For many parents, the child custody portion of their divorce proceedings is certainly the most important part. They do want to work to get a fair split of the assets that they own and there are other areas to which they will give their attention. But the most important thing they want to do is ensure that they get custody of their children – or at least that they share custody with their ex.
However, one thing that people sometimes do not realize is that there are actually two different types of child custody. Understanding the differences between them can help parents to make informed decisions as they navigate the divorce process.
With physical custody, the court is determining where the child is going to live and who is going to take care of them. A very standard setup, for example, is to have one parent have custody for a week and then have the child live with the other parent for the next week. In this scenario, each parent shares joint physical custody.
If parents don’t share physical custody, the non-custodial parent could still be granted significant parenting time, they just won’t have the right of first say in re: where the child resides and how they’re raised in a day-to-day sort of way.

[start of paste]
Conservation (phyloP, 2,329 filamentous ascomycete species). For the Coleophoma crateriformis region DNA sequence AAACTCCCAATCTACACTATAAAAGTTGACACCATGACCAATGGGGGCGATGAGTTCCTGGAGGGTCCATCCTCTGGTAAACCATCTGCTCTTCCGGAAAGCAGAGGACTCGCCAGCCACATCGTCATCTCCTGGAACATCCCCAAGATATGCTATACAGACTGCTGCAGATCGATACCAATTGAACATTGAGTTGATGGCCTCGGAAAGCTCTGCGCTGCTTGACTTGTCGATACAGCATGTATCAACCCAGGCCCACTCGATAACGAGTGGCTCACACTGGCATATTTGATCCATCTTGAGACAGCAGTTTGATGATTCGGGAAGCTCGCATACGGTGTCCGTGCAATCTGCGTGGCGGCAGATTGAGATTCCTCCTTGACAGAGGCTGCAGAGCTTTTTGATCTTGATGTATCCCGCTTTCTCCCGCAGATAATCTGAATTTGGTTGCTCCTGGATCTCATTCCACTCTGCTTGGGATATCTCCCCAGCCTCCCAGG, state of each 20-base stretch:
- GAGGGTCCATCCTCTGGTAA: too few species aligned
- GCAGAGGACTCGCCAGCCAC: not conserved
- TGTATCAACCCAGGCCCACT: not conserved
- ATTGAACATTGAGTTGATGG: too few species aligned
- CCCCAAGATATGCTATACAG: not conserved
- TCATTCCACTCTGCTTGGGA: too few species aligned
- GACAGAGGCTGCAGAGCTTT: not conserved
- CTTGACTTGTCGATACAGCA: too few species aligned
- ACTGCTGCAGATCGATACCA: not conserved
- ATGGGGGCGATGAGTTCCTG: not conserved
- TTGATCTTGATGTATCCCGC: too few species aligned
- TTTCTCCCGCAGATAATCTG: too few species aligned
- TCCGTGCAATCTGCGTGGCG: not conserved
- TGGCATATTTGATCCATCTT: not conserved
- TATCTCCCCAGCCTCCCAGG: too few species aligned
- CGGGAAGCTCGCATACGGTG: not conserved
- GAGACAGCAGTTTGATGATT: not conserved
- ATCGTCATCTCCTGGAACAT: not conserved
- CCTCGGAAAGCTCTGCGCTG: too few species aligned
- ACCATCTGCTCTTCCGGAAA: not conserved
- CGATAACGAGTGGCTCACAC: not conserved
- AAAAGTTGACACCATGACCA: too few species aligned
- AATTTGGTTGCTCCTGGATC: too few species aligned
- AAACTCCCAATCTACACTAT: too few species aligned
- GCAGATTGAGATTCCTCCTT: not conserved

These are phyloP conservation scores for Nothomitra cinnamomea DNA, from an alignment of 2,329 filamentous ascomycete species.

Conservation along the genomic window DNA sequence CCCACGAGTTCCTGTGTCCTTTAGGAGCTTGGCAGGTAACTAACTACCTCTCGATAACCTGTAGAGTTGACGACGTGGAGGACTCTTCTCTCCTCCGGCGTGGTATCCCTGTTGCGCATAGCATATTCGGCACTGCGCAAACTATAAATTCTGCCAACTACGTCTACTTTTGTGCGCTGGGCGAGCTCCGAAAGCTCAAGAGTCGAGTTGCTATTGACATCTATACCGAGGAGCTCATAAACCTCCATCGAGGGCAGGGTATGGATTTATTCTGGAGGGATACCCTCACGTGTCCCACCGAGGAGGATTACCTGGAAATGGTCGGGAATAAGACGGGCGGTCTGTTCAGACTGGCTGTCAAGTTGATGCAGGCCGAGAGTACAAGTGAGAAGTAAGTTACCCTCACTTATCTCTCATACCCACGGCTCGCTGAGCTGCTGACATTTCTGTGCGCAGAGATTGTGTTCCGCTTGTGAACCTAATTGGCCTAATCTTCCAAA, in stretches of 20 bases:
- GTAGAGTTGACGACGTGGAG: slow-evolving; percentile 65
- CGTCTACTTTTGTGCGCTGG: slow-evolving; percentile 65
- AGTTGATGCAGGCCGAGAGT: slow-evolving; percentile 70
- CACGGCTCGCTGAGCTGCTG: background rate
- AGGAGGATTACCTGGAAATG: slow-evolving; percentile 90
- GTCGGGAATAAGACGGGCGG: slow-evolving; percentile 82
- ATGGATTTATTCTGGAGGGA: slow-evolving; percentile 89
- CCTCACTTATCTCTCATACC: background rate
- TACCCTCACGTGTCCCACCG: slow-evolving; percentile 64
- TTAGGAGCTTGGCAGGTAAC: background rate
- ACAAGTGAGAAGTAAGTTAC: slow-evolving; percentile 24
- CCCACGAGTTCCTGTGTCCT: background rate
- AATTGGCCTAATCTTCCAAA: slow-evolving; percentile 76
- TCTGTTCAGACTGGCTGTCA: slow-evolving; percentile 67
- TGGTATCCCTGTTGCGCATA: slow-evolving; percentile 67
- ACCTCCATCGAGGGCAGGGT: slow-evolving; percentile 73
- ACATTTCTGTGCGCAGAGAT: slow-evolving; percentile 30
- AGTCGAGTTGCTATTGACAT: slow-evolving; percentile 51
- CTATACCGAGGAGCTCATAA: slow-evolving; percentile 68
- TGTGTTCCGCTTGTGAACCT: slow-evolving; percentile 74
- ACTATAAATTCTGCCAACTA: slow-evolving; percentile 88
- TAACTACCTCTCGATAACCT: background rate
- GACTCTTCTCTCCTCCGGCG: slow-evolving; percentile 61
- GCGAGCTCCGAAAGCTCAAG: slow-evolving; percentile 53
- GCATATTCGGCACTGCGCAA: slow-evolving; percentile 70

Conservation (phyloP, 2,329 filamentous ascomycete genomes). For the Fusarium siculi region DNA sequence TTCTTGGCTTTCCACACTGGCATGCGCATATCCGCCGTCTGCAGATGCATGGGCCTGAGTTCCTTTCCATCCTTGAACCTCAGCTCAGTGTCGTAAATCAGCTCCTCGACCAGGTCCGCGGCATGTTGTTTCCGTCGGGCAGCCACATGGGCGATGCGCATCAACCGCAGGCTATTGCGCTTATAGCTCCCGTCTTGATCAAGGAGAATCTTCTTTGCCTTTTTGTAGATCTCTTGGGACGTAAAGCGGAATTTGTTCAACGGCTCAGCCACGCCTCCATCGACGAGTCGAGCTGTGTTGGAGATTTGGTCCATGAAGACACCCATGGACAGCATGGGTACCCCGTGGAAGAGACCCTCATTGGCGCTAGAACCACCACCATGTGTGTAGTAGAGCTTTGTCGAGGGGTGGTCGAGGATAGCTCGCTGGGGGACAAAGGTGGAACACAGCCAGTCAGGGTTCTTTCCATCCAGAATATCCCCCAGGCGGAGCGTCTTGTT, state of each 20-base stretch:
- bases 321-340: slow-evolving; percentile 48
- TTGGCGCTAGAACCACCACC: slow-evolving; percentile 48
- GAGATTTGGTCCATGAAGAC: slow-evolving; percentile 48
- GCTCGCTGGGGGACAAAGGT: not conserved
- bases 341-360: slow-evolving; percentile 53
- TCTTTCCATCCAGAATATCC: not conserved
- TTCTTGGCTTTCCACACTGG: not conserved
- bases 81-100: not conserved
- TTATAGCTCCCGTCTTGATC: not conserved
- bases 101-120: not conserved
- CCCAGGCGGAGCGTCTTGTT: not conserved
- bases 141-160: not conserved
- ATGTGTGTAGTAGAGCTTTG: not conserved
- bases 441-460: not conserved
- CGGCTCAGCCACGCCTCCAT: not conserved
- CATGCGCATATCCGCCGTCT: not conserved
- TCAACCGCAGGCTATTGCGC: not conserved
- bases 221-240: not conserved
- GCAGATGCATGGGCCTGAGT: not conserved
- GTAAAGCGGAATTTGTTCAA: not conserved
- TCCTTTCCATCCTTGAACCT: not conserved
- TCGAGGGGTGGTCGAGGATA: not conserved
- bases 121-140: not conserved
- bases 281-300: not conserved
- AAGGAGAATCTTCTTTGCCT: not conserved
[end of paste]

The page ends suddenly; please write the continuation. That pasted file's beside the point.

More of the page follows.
On the other side of the coin, you have legal custody. This is best thought of as the decision-making power for the child. A parent who has legal custody can decide things like where the child goes to school, what type of medical care they get, where they open a bank account and other consequential decisions that usually require the “sign off” of a parent or legal guardian.
Legal custody certainly can be split 50-50, as with shared physical custody. But it’s also possible for one parent to be given full legal custody, meaning they get to make all of the most consequential decisions on behalf of the child, even if the other parent has some level of physical custody.
The situation can get complicated and it’s important to understand exactly what your rights are and what obligations you have to both your ex and your child. Take the time to look into all the legal steps you’ll need to take as you go through this process so that you can make truly informed choices.